By Cheryl Higley
Savvy snow and ice management professionals are putting their knowledge of the industry’s products to use on the supplier side, setting up dealerships and distribution avenues for everything from rock salt to liquids to equipment. Snow Business interviewed a few professionals who’ve made the jump to vendor status to get a look at the pros and cons: PROS Economies of scale
. Chad Oberson, owner of Oberson’s Nursery & Landscapes in Cincinnati, OH, made the practical decision to get into distributing bulk salt, bulk liquids and bagged product. “I needed to have more buying power.” Experience breeds new products
. Scott Zorno, CSP, owns Care Enterprises Snow & Ice Management and HighCountry Ice Solutions, and has been in the industry for over 35 years. After retiring from the aerospace corporate world, he put his engineering and liquid deicer expertise to work by creating deicer sprayers. “At SIMA Symposiums, people would ask me what equipment to buy. I had tweaked and rebuilt systems over the years and concluded that if I could make the same sprayer I used, it would fill a void in the market.”
Snow and ice management is 40% of Zorno’s business. Design, development and manufacturing oversight of the sprayer side is about 60%. The company now offers a complete line of sprayers from 68 to 2,000 gallons, plus sidewalk and UTV units. Feedback from peers and customers drives his designs. “All of our products are built from hands-on experience, not just an engineer sitting at a computer figuring what looks good,” Zorno says, adding that his clients benefit from strong confidence in the workability and durability of the product knowing “that we use what we sell.” Additional profits
. St. Jacques Family Enterprises in Windsor, CT, has sold liquids since 2001 and also offers bulk salt, brine and bagged deicer. Laurie St. Jacques runs this side of the business separate from her husband Bob’s Four Seasons Landscaping. The company sells about 22,500 gallons of liquid and 90 to 100 pallets of bagged deicer during a season. “It’s a nice add-on business,” Bob says. “You’re not going to get rich doing it, but it’s enough to make it worthwhile.”
He says Four Seasons is the company’s biggest customer and provides labor and equipment in exchange for better product pricing. Given this year’s light winter, the company was able to use Four Seasons’ staff to deliver liquids, load trucks, etc., rather than having team members sit idle. Expanding client base
. Bob says the company’s distributorship has opened new doors for Four Seasons. The State of Connecticut is a client, which led to Four Seasons being added to the approved list of snow subcontractors. Similarly, St. Jacques Family Enterprises sells liquids to the University of Hartford, which hired Four Seasons to plow and manage its salt supply. In addition, Four Seasons has been able to build a good subcontractor network from companies who purchase product. Small-town service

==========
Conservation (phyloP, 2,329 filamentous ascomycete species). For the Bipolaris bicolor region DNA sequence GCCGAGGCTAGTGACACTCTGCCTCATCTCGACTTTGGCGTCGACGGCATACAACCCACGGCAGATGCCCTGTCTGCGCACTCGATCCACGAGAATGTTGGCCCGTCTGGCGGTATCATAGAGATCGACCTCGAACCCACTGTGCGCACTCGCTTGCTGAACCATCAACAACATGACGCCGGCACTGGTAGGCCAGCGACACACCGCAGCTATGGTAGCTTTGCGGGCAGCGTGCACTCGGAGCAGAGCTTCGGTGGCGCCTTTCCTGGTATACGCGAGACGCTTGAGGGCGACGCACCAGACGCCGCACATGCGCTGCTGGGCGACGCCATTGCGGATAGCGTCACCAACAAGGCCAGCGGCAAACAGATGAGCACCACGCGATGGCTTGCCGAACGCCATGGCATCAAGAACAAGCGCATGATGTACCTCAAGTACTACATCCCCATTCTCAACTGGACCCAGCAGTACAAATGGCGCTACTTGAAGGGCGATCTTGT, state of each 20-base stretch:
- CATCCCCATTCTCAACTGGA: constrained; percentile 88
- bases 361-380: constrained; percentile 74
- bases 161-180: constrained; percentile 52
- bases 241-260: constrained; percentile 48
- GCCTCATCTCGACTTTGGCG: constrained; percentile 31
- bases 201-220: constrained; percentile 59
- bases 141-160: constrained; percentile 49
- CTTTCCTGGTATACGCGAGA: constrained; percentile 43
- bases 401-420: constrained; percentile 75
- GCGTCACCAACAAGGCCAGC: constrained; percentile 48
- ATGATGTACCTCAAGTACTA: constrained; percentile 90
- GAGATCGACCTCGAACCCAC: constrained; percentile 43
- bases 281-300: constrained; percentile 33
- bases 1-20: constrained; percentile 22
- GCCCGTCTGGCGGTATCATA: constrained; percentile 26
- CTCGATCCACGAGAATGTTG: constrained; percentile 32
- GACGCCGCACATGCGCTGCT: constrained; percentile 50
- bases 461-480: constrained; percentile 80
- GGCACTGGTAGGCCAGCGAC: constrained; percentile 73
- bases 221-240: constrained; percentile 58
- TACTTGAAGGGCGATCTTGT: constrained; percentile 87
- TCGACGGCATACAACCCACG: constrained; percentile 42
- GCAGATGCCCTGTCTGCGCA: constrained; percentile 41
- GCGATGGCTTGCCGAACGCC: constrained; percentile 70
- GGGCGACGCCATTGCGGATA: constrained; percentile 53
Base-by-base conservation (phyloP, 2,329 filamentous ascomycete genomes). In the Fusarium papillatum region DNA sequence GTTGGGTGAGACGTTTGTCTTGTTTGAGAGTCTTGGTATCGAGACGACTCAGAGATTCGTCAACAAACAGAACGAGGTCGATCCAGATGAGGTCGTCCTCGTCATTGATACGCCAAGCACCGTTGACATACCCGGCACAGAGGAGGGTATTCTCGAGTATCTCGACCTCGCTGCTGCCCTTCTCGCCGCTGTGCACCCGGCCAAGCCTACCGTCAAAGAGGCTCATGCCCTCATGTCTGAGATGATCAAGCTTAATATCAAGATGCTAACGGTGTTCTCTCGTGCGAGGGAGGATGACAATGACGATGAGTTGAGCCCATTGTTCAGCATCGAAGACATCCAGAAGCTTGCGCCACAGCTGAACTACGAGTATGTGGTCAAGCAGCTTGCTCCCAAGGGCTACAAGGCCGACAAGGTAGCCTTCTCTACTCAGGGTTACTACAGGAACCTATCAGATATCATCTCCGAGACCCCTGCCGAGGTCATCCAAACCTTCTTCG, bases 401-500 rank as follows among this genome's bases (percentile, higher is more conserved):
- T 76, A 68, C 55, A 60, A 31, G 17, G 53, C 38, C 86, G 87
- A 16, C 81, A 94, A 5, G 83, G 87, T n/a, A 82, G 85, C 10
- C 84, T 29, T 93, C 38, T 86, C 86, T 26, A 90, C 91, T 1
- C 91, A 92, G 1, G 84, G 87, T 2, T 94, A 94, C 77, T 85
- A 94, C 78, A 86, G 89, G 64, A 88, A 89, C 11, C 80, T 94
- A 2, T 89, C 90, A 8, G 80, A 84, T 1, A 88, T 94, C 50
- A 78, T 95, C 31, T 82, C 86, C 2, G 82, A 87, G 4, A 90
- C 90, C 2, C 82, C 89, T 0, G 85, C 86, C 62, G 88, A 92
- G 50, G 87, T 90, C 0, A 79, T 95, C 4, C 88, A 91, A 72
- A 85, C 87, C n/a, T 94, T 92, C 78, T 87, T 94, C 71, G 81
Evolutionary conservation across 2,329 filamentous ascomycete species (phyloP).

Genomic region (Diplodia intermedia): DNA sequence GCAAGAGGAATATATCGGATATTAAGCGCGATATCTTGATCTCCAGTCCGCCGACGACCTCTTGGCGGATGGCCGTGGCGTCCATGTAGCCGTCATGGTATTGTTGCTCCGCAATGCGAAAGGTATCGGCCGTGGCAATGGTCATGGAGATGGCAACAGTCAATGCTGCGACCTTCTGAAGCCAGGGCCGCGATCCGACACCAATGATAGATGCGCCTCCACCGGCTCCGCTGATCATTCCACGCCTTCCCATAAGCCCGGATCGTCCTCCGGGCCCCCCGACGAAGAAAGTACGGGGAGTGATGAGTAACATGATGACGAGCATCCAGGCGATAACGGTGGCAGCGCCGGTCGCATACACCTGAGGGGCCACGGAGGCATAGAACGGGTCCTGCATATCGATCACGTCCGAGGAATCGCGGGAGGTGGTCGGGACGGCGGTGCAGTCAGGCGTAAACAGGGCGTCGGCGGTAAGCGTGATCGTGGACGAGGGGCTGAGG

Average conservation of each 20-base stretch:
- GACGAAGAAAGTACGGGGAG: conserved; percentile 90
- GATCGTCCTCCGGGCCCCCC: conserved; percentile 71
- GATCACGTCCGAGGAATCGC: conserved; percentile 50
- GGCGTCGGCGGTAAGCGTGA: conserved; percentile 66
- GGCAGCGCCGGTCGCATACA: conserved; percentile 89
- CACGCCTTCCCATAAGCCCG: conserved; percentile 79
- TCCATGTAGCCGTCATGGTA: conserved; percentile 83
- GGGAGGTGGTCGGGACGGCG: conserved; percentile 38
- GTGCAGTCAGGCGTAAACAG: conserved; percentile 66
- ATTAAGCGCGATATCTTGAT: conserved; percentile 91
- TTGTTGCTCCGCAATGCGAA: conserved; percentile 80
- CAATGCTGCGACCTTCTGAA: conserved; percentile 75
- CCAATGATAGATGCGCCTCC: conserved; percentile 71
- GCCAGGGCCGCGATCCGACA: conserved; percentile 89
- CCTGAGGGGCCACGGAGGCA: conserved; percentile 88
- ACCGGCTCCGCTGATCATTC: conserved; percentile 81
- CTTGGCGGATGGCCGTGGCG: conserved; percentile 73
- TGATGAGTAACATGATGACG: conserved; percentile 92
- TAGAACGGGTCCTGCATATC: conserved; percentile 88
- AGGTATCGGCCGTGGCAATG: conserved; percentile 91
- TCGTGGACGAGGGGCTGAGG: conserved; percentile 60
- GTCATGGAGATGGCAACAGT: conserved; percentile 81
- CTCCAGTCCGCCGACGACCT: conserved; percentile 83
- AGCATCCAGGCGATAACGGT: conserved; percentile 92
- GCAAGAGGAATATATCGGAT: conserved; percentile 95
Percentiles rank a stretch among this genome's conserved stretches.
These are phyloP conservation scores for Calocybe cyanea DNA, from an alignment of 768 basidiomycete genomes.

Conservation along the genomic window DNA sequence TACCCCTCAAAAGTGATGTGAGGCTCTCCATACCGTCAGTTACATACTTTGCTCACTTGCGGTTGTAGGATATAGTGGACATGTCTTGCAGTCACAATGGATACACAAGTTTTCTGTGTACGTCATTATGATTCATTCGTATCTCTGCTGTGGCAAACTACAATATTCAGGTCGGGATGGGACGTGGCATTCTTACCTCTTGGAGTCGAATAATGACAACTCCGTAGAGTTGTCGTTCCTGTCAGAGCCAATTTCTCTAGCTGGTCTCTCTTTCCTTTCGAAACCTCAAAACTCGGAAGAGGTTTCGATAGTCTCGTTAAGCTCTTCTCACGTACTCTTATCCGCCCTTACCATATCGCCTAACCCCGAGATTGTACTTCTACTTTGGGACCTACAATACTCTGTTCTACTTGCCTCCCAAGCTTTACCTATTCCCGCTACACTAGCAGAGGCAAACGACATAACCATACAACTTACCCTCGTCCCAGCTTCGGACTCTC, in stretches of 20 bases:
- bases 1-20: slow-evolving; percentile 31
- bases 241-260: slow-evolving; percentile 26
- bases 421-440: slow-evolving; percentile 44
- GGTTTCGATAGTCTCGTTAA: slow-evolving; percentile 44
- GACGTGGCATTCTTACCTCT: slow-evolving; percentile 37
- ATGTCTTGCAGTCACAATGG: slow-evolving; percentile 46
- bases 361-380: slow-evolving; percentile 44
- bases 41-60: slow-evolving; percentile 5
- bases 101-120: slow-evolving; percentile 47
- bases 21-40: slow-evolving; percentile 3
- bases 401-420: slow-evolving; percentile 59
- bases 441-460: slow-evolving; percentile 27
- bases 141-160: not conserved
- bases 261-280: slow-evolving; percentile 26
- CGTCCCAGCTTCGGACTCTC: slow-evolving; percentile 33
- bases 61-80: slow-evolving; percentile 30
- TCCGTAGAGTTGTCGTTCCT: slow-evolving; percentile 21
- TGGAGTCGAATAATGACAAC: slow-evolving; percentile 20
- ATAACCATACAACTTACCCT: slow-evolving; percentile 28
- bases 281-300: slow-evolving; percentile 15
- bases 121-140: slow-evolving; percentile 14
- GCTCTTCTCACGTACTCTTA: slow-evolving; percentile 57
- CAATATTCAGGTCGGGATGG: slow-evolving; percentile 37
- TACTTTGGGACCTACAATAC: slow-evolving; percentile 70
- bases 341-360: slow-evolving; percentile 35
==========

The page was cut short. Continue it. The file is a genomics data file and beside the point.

. Bill Minor’s company, IBG Magic of Kentuckiana, LLC, in Louisville, KY, distributes and installs Fisher, Buyers and SnowEx equipment as well as bagged and bulk salt, Ice B’Gone Liquid, Ice B’Gone Magic and Ice Proof Hot Brine. He says he started the business 10 years ago because no one was providing 24-hour drive-in/pickup material services during a storm in his market. As liquids have become more prevalent in his market, the company has been able to capitalize on that untapped profit center.
Minor says he provides services the bigger salt distributors can’t, such as reduced drive times for delivery/pickup; customers only paying for the salt they use (which frees up money); and easier inventory management. In addition, he staffs mechanics and parts for the products he sells to help customers whose equipment breaks down during storms. “What has really set us apart is we are a one-stop shop for the snow contractor — competitive pricing, ease of procurement and, most of all, 24-hour service during an event.” CONS
Distracting from core business
. Brian Churchill, CSP, vice president of The GroundsKeeper in Ashland, MA, says the company has scaled back its supply-side operations. Over the past 10 years the company has sold everything from organic deicers and salt to shovels, pushers, plows and parts. “If someone asked for a product, we would look into (it) and try to carry it,” he says.
He says the recent salt supply shortages proved to be stressful and put a financial strain on the company. “It became clear it was not something we wanted to continue doing. It took resources and focus away from our snow business. This year we scaled back and it has been much better focusing on our operation and not worrying about supply issues. A supply yard that operates year round would be better suited for selling supplies during the winter than a snow company whose main focus is providing management to commercial clients.” Low margins, high risk
. Oberson says he got into salt distribution in 2007-08 and admittedly made some costly mistakes along the way.
The biggest cautionary tale he shared is the huge amount of risk that goes into becoming a local market distributor. “It’s a lower margin, high volume commodity business. For example, if I sell 1,000 tons at $100 per ton, that sounds like a good day. But I’m fronting that $100,000 and waiting for customers who may pay in 30 days.”
Billing, credit, low margins, inventory carryover, product quality from vendors are all risks that come into play. “It’s easy to do this business wrong,” he says. “If I weren’t in the snow business, I would have no business being in the salt business. I’m not here to play with the big boys. I stay in my niche and service who I service. I won’t try to go in the middle or go big. There’s no place for that in this market.”
Cheryl Higley is editor in chief of Snow Business magazine. Contact her at email@example.com.